Inoue asked if he could take photos. No. Could he make sketches? No. Could he stand there and look at them? Yes. So Inoue spent a whole day standing there quietly watching the operations of the 2 machines.
Several months later, when I was visiting the Fuji factory in Utsunomiya, Inoue took me aside to a locked room and showed me what appeared to be exact copies of the 2 machines. But he told me, "No, they are not exactly the same—I made many improvements on them." All I could do was congratulate him.
The Japanese engineers had a car in Wichita. They bought an old used Studebaker for $500. Suganuma, the engine man, was the only one who could drive a car. One day, Ohta asked me to drive him to the bank using their car. I noticed right away that the oil pressure gauge was down almost to zero, so I told him to have Suganuma take it to a filling station and check the oil.
The very next day, a Saturday, I had a call from a Kansas Highway Patrolman. He told me that he'd found 4 Japanese 20 miles north of the city in a car with a seized engine. I immediately drove there to rescue my 4 friends and arrange to have the car towed to a garage.
Then I asked Ohta, "Did you tell Suganuma to check the oil?"
"Yes," he said. "Suganuma, did you check the oil like I told you yesterday?"
"Yes, sir," said Suganuma.
"And did you refill the oil tank?"
"No, sir," he said. "You only told me to check it." And this was an engine designer.
Again, Ohta had to explain. "You only do exactly what you are instructed to do," he told me. "If you go beyond your orders, you're on your own—you're sticking your neck way out."
Believe me, working with the Japanese was an experience—but it was a very friendly association. They ordered ingredients from San Francisco to cook a Japanese birthday dinner for me in their residential hotel.
As part of the Japanese production of the T34, they also made a 4-place version, imitating the Bonanza, and called it the Fuji LM1. However, this aircraft with its enlarged fuselage was still far too cramped for 4 average-size people. Maybe 4 Japanese could fit into the cabin. I am probably one of the few who has ever flown in an LM1.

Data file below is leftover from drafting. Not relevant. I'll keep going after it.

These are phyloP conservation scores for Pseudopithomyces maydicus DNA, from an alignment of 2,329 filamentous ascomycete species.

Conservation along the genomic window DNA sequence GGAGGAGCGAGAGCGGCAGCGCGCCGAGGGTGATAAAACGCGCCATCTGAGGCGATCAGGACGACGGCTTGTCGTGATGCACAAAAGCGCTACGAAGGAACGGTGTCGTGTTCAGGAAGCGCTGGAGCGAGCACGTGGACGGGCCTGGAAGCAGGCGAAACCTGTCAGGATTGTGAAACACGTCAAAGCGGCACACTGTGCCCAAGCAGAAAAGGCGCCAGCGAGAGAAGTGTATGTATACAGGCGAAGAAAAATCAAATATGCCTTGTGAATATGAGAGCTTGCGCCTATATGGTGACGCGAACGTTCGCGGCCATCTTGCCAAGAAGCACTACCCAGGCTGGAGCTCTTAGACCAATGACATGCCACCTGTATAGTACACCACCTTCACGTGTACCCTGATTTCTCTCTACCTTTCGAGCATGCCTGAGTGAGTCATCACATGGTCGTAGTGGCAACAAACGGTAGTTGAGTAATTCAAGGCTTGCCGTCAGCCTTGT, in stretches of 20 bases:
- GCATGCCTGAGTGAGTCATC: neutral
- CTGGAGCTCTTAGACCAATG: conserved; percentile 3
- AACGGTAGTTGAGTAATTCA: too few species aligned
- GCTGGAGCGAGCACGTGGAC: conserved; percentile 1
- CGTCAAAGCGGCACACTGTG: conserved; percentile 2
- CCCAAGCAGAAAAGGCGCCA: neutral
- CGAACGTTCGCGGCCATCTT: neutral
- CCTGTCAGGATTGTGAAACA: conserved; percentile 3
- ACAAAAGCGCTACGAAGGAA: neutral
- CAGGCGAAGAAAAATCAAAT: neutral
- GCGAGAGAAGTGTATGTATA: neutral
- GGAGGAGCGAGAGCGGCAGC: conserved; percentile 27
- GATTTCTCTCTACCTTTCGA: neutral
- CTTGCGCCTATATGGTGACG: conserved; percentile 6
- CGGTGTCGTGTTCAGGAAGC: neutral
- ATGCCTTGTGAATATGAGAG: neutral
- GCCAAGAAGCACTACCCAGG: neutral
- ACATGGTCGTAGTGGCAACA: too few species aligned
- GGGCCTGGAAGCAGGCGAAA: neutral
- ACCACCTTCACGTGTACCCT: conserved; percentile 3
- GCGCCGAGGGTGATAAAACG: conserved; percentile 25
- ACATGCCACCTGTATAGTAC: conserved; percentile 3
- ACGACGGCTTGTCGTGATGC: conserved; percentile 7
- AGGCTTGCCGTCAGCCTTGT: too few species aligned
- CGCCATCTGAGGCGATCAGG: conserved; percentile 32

Much later, in the 1970s, Mitsubishi sent me a first-class round-trip ticket to Tokyo. They wanted me so see the MU300 business jet production and give them my opinion. This aircraft later became the Beechjet 400. At that time the prototype had not yet flown, but after looking only at their performance estimates, I told them that it seemed to me the aircraft needed more power and recommended Garrett engines. They did not want to hear this.
On the production line I saw serial number 42 being assembled. I suggested they stop production right away and await the results of the test flights—otherwise they might spend a fortune and much time modifying those 42 airframes. They did not want to hear this either, so they'd wasted a first-class ticket on me. I did not charge for my services, as these were old friends.
Bill Lear took a different approach. He had no time or money to build a (usually hand-built) prototype. Starting with serial number 1, all Learjets were built on production tooling. Doing this before the aircraft was ever flown was a considerable risk, but in the case of Lear it paid off. No major modifications were required as a result of the flight tests. Stepping out of the airplane after the first flight, Test Pilot Hank Beaird told Bill Lear, "You have a winner here!"
Alex Kvassay sold corporate aircraft for 30 years, earning a reputation as the industry's premier international salesman of his day. Now 85, retired and living in Wichita KS, Kvassay continues to travel for pleasure—recent solo trips have taken him to Libya, North Korea and Cuba.